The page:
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    @nhinkle I don't know of any taillights which operate when plugged in to USB - my Dinotte 300 operates while plugged in. I do not know if it charges.
    – jqning
    Commented Feb 13, 2017 at 18:47

I suspect that the OP and I have a common goal: to have a really dependable permanent lighting system for a commuting/touring bike that will run at high output levels for very long time periods. Since he has electrified his bike, he already has a large central battery source. For a non-electrified bike, the expensive, ultimate solution is a generator hub system charging a central battery. Although the lights for these systems are good, they are limited in choice. The thought of supplying external battery power to one of the excellent new high output rear lights (like the Cygolite Hotshots, Nightrider Solas, or Bontrager Flare) is very appealing. NHinkle - your previous response indicates that they can't be fooled into extended run time by supplying power to their USB charging terminals while in use even when the internal batteries are fully charged. (I'm guessing this is because their maximum current drain exceeds the capacity of the charging circuits?) Are the internals accessible in any of these such that the charging circuit could be bypassed and appropriate voltage external power run directly from the USB terminal to the battery terminals (with internal batteries removed)? This could give extended full power run time while retaining the advantages of the overall packaging, switch, modes, lens, and mounting system.

  • Thoughtful and relevant but doesn't really answer the question so probably should be a comment not an answer. Please consider browsing our Tour which is found in the Help menu.
    – Criggie
    Commented Feb 9, 2017 at 7:00
  • Or even a new question. Note that for some of the high power Li-ion lights there are rear lights designed for the same battery pack (e.g. magicshine). Alternatively look for a light you like designed for AAs/AAAs and use a voltage regulator (3V for 2xAA, 5V for 3xAA) to run it off DC of a higher voltage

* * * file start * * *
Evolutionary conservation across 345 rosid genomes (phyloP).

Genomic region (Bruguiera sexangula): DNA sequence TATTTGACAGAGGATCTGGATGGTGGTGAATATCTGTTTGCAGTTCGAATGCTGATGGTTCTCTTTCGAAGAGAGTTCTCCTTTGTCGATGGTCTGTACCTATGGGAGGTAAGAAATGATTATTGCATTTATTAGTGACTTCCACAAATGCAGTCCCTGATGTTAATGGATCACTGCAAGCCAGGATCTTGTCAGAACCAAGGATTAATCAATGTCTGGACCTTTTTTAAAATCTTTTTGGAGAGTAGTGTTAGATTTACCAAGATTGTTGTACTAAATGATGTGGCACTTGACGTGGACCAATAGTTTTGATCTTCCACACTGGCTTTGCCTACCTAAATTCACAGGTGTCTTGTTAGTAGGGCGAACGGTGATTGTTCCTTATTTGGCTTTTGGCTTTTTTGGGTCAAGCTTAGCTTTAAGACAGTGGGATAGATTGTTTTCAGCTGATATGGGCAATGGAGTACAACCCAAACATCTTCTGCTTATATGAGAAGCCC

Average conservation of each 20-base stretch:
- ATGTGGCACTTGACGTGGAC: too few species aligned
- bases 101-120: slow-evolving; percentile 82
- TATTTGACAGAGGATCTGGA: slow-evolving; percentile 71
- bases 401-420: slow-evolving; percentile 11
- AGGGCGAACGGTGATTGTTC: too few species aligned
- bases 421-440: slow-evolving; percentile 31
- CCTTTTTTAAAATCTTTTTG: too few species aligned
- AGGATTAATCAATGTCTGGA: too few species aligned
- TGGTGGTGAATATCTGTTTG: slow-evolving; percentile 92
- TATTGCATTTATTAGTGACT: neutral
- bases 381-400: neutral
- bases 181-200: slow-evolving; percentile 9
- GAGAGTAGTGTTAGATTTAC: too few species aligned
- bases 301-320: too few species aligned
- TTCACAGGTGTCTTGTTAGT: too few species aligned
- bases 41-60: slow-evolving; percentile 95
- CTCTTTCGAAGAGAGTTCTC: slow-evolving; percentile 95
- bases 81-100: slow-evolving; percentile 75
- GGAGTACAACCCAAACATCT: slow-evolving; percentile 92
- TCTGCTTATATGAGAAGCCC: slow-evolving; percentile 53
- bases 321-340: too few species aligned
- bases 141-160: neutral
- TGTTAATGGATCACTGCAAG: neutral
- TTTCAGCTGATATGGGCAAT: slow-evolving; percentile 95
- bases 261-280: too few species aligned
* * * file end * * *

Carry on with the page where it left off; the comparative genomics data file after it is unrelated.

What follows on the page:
– Chris H
    Commented Feb 9, 2017 at 15:42

Here is an answer: I just bought the Cygolite Hotshot Pro 150. I took it out of the box, played with it a while and then put it on a "5v 1A" (5 Watt) USB power source to charge. I also turned it on to the highest steady mode. Five and a half hours later it hadn't heated up much, still was shining brightly, and still wasn't fully charged. According to the box it came in, a full charge should have only powered it in that mode for two hours. The box also indicated that normal charge time is five hours. Without talking to the engineer who designed it, there are a number of unknowns, some of which are potentially dangerous. (Did I mention that I did this test INSIDE a cold oven for safety?) It isn't clear if it was charging at all, or just powering the light directly from the USB power port. (This seems unlikely.) Assuming that the unit was still charging slowly, there would come a time when the internal battery would be fully charged - but would the charging system detect that and shut down, or be confused by the current drain of the light - perhaps dangerously so? At the very least I would expect the usable battery life to be decreased. Following my experiment, I will purchase a USB battery bank to use with it on long bicycle tours, but I will only run and charge simultaneously in emergencies - not as a regular thing. Experiment at your own risk.

Read these quotes from batteryuniversity.com: "A portable device should be turned off during charge. This allows the battery to reach the set voltage threshold and current saturation point unhindered. A parasitic load confuses the charger by depressing the battery voltage and preventing the current in the saturation stage to drop low enough by drawing a leakage current. A battery may be fully charged, but the prevailing conditions will prompt a continued charge, causing stress."

"Lithium-ion operates safely within the designated operating voltages; however, the battery becomes unstable if inadvertently charged to a higher than specified voltage. Prolonged charging above 4.30V on a Li-ion designed for 4.20V/cell will plate metallic lithium on the anode. The cathode material becomes an oxidizing agent, loses stability and produces carbon dioxide (CO2). The cell pressure rises and if the charge is allowed to continue, the current interrupt device (CID) responsible for cell safety disconnects at 1,000–1,380kPa (145–200psi). Should the pressure rise further, the safety membrane on some Li-ion bursts open at about 3,450kPa (500psi) and the cell might eventually vent with flame."

  • Welcome to Bicycles @DougH. Thanks for your answer. As with all new members we recommend that you take the tour to make best use of the site.
    – andy256
    Commented Feb 18, 2017 at 11:03
  • it took 3 hours and 40 minutes to fully charge the light after my experiment. If it was charging at all with the light on, it was very slowly.
    – DougH
    Commented Feb 18, 2017 at 21:47